Advertisement
The Scientist
The Scientist

Infographics

Most Recent

image: Supertaster Anatomy

Supertaster Anatomy

By | December 1, 2011

The unique taste bud patterning in people who have super-charged senses of taste

0 Comments

image: Taste in the Mouth, Gut, and Airways

Taste in the Mouth, Gut, and Airways

By | December 1, 2011

The tongue may be the epicenter of taste sensation, but taste receptors are scattered throughout the digestive and respiratory tracts.

0 Comments

image: Can We Taste Fats?

Can We Taste Fats?

By | December 1, 2011

Researchers are close to finding a receptor directly triggered by fatty acids.

1 Comment

image: Designing Genetic Circuits

Designing Genetic Circuits

By | October 1, 2011

Near the turn of the millennium, James Collins and Stanislas Leibler independently undertook rather similar projects: design what would become synthetic biology’s seminal genetic circuits. And they came up with strikingly similar action plans.

12 Comments

image: Research and Development Funding, By the Numbers

Research and Development Funding, By the Numbers

By | October 1, 2011

Government and industry are the biggest funders of research, basic and otherwise. Here is how science funding in the US and European Union has shaped up in the past two and a half decades.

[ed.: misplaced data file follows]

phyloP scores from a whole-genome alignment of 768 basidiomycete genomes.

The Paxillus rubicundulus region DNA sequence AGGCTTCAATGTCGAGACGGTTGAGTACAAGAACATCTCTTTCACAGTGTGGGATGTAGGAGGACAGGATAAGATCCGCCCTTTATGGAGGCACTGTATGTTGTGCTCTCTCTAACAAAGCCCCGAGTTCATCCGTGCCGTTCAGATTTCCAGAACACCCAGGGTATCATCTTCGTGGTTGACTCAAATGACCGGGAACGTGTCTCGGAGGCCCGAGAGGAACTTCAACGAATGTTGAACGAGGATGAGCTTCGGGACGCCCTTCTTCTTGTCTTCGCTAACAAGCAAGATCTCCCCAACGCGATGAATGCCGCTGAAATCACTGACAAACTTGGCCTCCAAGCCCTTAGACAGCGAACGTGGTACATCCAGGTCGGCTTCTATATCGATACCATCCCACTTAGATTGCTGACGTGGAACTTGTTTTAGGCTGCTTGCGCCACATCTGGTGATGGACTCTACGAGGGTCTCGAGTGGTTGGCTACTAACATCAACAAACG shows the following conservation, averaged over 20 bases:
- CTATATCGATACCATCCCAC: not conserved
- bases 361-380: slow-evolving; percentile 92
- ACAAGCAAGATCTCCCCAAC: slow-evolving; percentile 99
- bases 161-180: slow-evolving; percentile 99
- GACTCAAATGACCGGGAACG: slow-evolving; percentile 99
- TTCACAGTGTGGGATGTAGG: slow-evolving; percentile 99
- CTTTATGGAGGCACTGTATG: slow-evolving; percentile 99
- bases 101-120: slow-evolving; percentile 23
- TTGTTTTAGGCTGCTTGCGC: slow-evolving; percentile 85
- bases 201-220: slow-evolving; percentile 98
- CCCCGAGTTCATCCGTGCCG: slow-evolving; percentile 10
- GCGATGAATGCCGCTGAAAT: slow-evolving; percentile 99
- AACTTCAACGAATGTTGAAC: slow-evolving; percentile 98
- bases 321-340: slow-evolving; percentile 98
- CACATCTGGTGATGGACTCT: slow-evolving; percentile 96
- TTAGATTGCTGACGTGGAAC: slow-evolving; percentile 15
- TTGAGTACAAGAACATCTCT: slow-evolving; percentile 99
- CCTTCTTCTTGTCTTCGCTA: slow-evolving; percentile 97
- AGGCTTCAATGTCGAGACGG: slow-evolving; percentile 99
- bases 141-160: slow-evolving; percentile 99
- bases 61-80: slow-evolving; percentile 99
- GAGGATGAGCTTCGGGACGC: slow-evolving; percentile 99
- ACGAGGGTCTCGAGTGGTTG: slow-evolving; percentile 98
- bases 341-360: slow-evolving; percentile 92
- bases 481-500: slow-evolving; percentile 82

0 Comments

image: Swallowing the Surgeon

Swallowing the Surgeon

By | October 1, 2011

In fewer than 15 years, nanomedicine has gone from fantasy to reality.

0 Comments

image: Lost in Space

Lost in Space

By | September 1, 2011

Looking for a more realistic way to study memory, we turned to place cells­­—­a network of cells that record a rat’s memory of an environment. 

0 Comments

image: Molecular Learning

Molecular Learning

By | September 1, 2011

Long-term potentiation (LTP), discovered in the 1970s, was later shown to be the molecular basis of memory. 

0 Comments

image: The Seat of Memory

The Seat of Memory

By | September 1, 2011

Early on, researchers had learned that the hippocampus was the structure in the brain where long-term memories were created and stored, but it was not known whether the different cell types within this structure might be more or less susceptible to the aging process.

0 Comments

image: The Cytokine Cycle

The Cytokine Cycle

By | September 1, 2011

The initiating cause of Alzheimer’s disease is still unknown. However, from our studies it’s clear that many types of neuronal damage—­­from traumatic brain injury, to epilepsy, infection, or genetic predisposition—­can activate brain immune cells—microglia and astrocytes-- promoting them to produce IL-1 and S100 inflammatory cytokines.

12 Comments

Follow The Scientist

icon-facebook icon-linkedin icon-twitter icon-vimeo icon-youtube
Advertisement
NeuroScientistNews
NeuroScientistNews

Stay Connected with The Scientist

  • icon-facebook The Scientist Magazine
  • icon-facebook The Scientist Careers
  • icon-facebook Neuroscience Research Techniques
  • icon-facebook Genetic Research Techniques
  • icon-facebook Cell Culture Techniques
  • icon-facebook Microbiology and Immunology
  • icon-facebook Cancer Research and Technology
  • icon-facebook Stem Cell and Regenerative Science
Advertisement
The Scientist
The Scientist
Advertisement
The Scientist
The Scientist
Life Technologies